On 28 August 1989, at 1430 hours, Gerald Moser was trolling for salmon in 10 fathoms of water near the Port Orford whistle buoy at Port Orford, in far southwestern Oregon (42°44.0' N; 124°30.0' W). The ocean conditions were moderate, with whitecaps present on the surface from a steady northwest wind. The Tequila, a 7-meter fishing boat, was approached from the stern by a 3- to 4-meter White Shark. The shark struck the trawler's fishing gear, which was partly submerged, biting in half a white inflatable float bag measuring 61 by 36 centimeters, then seizing and biting several times one of two wooden otter boards measuring 61 by 36 centimeters. The shark submerged after mouthing this equipment and was not seen again.
The following two cases are noteworthy in their similarities and the fact that they occurred almost 30 years apart.
The first incident was reported by ichthyologist W.I. Follett in his 1974 publication "Attacks by the White Shark, Carcharodon carcharias (Linnaeus), in Northern California." On an unspecified data between 10 and 12 September 1959 at about 1530 to 1600 hours, a White Shark attacked Henry Tervo's 12-meter fishing boat Hunter between False Klamath and the Klamath River, near Crescent City in far northwestern California (about 41°34.0. N;124°16.0. W). Tervo was piloting his boat about 6.5 kilometers offshore in 30 to 35 fathoms of water. The sea surface was whipped into whitecaps and the water was turbid. Tervo recalled, "I thought I'd hooked a shaker [undersized salmon (Oncorhynchus sp.) ] on my port trolling line and reached down to pull in and release the fish. I saw something coming at me like a torpedo, then recognized a White Shark about 15 feet in length. It struck the stern and its impetus raised its body and tail out of the water to [such] a height that I thought it would topple into my boat. After it released its hold it swam under the stern and surfaced on the starboard side of my boat. I ran and got my gun and when I looked out it turned toward the boat, then submerged out of sight." A tooth fragment was removed from the stern of the boat. The fragment compares well in size with teeth from a 3.5-meter White Shark.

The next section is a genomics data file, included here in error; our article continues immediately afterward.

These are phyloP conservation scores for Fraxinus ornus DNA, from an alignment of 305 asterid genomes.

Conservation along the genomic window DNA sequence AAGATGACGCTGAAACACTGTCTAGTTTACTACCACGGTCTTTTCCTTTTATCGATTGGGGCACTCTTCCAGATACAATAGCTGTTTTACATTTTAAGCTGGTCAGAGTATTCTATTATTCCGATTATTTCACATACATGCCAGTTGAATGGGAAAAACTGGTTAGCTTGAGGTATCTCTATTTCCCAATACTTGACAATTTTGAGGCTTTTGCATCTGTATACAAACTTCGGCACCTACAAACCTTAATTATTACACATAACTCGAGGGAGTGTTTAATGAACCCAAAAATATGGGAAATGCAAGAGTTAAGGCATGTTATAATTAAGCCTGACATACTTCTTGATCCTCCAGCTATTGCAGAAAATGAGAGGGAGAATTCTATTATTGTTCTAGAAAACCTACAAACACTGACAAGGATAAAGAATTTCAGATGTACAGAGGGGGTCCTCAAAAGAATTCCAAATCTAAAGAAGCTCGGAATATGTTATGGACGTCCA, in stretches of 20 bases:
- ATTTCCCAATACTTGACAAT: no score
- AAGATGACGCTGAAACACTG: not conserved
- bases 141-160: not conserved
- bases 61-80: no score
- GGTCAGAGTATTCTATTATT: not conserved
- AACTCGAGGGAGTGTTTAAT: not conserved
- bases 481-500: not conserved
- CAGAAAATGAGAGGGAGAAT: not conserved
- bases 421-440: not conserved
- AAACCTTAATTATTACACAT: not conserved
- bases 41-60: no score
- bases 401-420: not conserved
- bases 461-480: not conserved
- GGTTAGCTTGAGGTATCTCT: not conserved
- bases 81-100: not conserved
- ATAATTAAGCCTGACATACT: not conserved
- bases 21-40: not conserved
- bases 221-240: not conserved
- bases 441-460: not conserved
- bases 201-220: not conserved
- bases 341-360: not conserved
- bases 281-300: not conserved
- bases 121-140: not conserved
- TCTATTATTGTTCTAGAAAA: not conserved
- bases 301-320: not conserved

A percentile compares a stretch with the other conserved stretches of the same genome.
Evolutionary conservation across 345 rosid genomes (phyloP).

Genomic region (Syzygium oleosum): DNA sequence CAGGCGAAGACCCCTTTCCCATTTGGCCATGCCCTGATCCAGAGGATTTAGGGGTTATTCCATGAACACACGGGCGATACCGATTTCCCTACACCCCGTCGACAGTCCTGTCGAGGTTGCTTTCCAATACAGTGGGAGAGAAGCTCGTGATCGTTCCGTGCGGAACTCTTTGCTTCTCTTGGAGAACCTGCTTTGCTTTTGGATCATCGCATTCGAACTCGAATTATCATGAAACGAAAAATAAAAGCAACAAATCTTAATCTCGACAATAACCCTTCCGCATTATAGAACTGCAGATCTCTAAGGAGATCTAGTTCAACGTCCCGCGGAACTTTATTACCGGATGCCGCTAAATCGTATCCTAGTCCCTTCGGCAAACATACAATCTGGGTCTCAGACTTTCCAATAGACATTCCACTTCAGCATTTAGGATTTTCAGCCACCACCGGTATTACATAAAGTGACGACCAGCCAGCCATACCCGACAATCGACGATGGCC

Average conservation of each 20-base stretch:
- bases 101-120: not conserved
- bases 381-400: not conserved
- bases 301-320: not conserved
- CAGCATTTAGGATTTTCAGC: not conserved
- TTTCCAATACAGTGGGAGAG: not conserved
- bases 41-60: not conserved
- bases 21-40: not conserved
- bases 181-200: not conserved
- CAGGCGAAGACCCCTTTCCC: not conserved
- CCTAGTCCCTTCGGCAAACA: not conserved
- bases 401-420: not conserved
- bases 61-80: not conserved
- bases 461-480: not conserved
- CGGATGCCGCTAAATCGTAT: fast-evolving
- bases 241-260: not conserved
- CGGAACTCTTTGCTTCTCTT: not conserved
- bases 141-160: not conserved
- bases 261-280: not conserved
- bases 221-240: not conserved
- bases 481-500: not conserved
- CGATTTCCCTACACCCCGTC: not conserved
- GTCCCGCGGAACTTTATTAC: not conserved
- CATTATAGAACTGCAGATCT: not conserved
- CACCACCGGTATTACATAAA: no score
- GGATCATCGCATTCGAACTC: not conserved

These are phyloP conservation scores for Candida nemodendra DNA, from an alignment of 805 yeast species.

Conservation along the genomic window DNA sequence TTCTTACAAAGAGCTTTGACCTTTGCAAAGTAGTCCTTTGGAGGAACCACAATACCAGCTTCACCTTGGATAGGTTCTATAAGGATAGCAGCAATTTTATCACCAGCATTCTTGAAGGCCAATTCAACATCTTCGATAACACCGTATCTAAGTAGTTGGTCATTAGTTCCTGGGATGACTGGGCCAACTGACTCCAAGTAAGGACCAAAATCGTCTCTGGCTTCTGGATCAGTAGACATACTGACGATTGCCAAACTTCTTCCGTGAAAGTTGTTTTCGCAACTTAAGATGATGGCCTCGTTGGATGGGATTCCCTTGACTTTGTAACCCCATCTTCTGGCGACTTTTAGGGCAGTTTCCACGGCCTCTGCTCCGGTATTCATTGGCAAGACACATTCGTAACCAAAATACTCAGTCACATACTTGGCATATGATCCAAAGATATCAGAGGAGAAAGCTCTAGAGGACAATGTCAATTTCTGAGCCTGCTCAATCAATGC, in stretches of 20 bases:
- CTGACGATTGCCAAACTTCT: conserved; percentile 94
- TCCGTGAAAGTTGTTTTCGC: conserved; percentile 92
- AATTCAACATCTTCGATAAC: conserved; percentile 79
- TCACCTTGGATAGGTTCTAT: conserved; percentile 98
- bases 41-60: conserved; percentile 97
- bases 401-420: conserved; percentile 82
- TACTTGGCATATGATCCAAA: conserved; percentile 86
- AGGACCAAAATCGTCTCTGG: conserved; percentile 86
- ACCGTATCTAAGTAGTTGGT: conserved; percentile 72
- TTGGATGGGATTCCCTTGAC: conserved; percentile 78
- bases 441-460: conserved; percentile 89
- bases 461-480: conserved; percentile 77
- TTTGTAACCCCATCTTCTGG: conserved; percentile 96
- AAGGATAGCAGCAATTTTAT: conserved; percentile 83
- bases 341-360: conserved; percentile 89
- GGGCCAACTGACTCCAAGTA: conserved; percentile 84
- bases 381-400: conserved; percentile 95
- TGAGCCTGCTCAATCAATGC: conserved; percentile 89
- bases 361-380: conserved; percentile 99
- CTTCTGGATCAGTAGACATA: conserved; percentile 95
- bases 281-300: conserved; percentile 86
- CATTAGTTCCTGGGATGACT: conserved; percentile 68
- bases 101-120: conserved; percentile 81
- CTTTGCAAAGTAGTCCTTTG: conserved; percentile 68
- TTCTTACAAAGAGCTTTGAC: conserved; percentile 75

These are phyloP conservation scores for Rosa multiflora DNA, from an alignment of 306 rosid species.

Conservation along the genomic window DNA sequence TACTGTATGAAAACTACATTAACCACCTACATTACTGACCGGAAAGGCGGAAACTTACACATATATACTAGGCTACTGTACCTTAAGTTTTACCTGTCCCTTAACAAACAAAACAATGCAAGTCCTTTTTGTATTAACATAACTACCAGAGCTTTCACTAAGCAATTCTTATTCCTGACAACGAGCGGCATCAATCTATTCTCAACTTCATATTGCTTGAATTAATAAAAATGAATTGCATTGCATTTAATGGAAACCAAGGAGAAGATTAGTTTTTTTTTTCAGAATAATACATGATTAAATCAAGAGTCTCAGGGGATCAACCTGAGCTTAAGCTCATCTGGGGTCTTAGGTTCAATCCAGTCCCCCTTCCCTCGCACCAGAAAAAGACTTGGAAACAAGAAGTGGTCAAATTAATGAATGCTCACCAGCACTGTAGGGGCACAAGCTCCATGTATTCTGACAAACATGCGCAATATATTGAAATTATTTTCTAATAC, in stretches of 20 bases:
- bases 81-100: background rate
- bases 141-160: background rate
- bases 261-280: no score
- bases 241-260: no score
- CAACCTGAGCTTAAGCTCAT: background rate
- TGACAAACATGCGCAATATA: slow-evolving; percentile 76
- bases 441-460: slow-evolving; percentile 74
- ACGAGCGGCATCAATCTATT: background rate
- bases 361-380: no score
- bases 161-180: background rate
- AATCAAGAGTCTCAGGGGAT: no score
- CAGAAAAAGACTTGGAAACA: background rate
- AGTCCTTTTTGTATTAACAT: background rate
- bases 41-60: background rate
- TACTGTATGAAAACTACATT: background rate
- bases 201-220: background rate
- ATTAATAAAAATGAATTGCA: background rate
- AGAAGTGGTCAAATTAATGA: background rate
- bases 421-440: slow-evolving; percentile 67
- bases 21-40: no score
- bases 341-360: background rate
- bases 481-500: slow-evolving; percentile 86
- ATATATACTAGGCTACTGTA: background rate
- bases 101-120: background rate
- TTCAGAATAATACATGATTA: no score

The second incident occurred on 9 April 1989, at
Monterey Bay, California (36°37.0' N; 121°56.0' W). At 1035 hours, Jon
Capella and friends were aboard the Xeno, a 10.7-meter boat with a white and
blue hull, about 1.5 kilometers south of the whistle buoy at Point Pinos. The
water depth was 10 fathoms. They observed a 5-to-7-meter White Shark feeding on a
Harbor Seal (Phoca vitulina)
. After 10 minutes, the
shark began to circle the boat, finally ramming the bow with its
head. The shark struck the boat's hull four times over a 15-to-20-minute period.
Just prior to its departure, while astern of the boat, the shark rolled to
one side and began slapping the swim step and propeller with its tail. The boat had
drifted some 20 to 30 meters from the seal at this
time, whereupon the shark returned to the seal for several additional bites
before it departed.